As celebrities and other flimsy public figures have broadcast their opinions on the question of war with Iraq, wise policymakers and commentators generally respond with silence. With good reason-these self-absorbed, self-important faux experts tend to be willfully ignorant and astonishingly naïve. That they have a platform is laughable; that some Americans actually pay attention is absurd.
But when a group of Nobel laureates in the sciences and economics band together for a policy pronouncement, attention must be paid. These are serious people, and they have serious things to say.
In late January, 41 American Nobel winners signed a statement opposing a U.S. war in Iraq without support from the international community. The statement noted that while the war could end with a quick and total victory, “war is characterized by surprise, human loss and unintended consequences. Even with a victory, we believe that the medical, economic, environmental, moral, spiritual, political and legal consequences of an American preventive attack on Iraq would undermine, not protect, U.S. security and standing in the world.”
It’s important to note that these accomplished men and women are not arguing against military intervention; in fact, the use of the phrase “preventive attack” signals that they understand the danger that the Iraqi regime poses for America and the West. But they clearly believe that a unilateral invasion of Iraq would be wrong-and would hurt American interests at home and abroad.
Some of those who signed the document have, in the past, been involved in weapons research and other defense work. They include Hans Bethe, who helped design the atom bomb, and Norman Ramsey, a Manhattan Project scientist who worked on the Hiroshima bomb and has advised NATO. So the signers are not detached academics who pronounce from afar. Nor are they knee-jerk leftists who seem to believe that America is the cause of all the world’s evils, past, present and future.
The Nobel laureates are serious, intelligent people who clearly wish only the best for America. (That cannot be said of those who signed a recent ad comparing American military action abroad to the terrorist outrage of Sept. 11.) Their position merits careful consideration in Washington.
America has pressed this fight, but our allies and all nations of good will have a stake in it.
Da Vinci at the Met: The Master Comes to Town
A breathtaking display of one man’s genius is on view at the Metropolitan Museum of Art at the moment. New Yorkers who wish to be reminded of the heights of human achievement may wish to take in Leonardo da Vinci, Master Draftsman , a show which does credit to the Renaissance’s ultimate Renaissance man, as well as to the show’s curators, Carmen Bambach and George Goldner, who work in the Met’s Department of Drawings and Prints.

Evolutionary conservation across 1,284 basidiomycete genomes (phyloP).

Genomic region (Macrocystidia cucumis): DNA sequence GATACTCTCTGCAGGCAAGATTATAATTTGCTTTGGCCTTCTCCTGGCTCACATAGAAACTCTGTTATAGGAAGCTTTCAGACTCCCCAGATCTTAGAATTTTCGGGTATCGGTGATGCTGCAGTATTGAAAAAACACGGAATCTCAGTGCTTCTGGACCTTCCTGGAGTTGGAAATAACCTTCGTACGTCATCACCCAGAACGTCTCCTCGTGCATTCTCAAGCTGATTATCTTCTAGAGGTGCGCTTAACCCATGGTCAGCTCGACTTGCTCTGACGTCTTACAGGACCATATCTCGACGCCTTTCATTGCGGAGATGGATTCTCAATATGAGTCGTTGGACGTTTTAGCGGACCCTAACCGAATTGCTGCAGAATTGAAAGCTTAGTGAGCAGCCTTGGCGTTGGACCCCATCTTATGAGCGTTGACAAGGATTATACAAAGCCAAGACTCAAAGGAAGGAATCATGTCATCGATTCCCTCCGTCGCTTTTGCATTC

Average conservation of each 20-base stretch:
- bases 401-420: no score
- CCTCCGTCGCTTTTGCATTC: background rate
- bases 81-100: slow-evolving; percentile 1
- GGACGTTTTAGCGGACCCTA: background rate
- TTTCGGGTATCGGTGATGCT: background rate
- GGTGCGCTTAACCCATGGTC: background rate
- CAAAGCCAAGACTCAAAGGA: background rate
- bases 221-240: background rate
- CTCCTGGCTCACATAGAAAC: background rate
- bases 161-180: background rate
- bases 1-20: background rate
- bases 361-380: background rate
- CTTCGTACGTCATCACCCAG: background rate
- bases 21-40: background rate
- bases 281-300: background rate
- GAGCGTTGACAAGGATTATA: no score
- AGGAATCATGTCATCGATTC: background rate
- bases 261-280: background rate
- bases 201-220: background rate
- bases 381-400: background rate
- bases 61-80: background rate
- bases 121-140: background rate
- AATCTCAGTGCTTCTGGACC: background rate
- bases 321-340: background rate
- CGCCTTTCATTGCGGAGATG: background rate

With works borrowed from around the world-from Budapest, Berlin, Paris, Venice, not to mention Windsor Castle-the exhibit brings da Vinci’s profound gifts together and, perhaps for the first time in history, makes plain just how vast his talents were, ranging as they did from painting and draftsmanship to science and engineering. As the novelist and journalist Francine Prose recently wrote, reviewing the show in The Wall Street Journal , “Often, biblical or mythological figures share the same page with military gadgetry or mechanical gears. Most movingly, his anatomical studies transcend the armature of muscle, skeleton and skull to probe the mysteries of the spirit within-so that his scientific drawings come to seem like works of religious art.” Ms. Prose notes that the exhibit feels uncannily modern; the centuries between da Vinci’s time and our own are erased by the artist’s vision, which brings together “clinical objectivity and profound compassion.” Whether da Vinci was drawing the poverty of the streets, or creating sublime studies of arteries and veins, his 16th-century eye reveals truths which strike one as vital today.
Could so much magnificent human achievement really be contained in just one man? At a time when international events are casting a dim light on what man is capable of, Leonardo da Vinci, as he is brought to life at the Met, illuminates a world of possibility.
The Rich Are Depressed
How are the rich doing these days? A new survey of attitudes of wealthy people has found that they are largely negative about the economy and markets, with 46 percent believing we are in a recession and 57 percent believing that things will either stay the same or get worse over the next three months. The survey was conducted by McDonald Financial Corp., a Cleveland-based banking and brokerage firm, and defined “wealthy” as those making at least $150,000 a year or having personal investable assets of $500,000 or more. The firm cooked up something called an Affluent Consumer Confidence Index, in which scores below 50 indicate a pessimistic outlook. The first survey of randomly selected well-to-doers resulted in a score of 46-i.e., dark clouds on the horizon.
But as this page has pointed out before, the current economy is actually in pretty good shape. Yes, when compared with the dramatic 1990’s, things may feel a bit dull, but overall the economy is showing signs of a steady, healthy continuity. But perhaps it’s an impending war and significant deficits that are causing this depression among the rich. Americans still have much to be grateful for in the current economy. So those rich pessimists can relax.
Unless, of course, they’ve got all their money tied up in the stock market.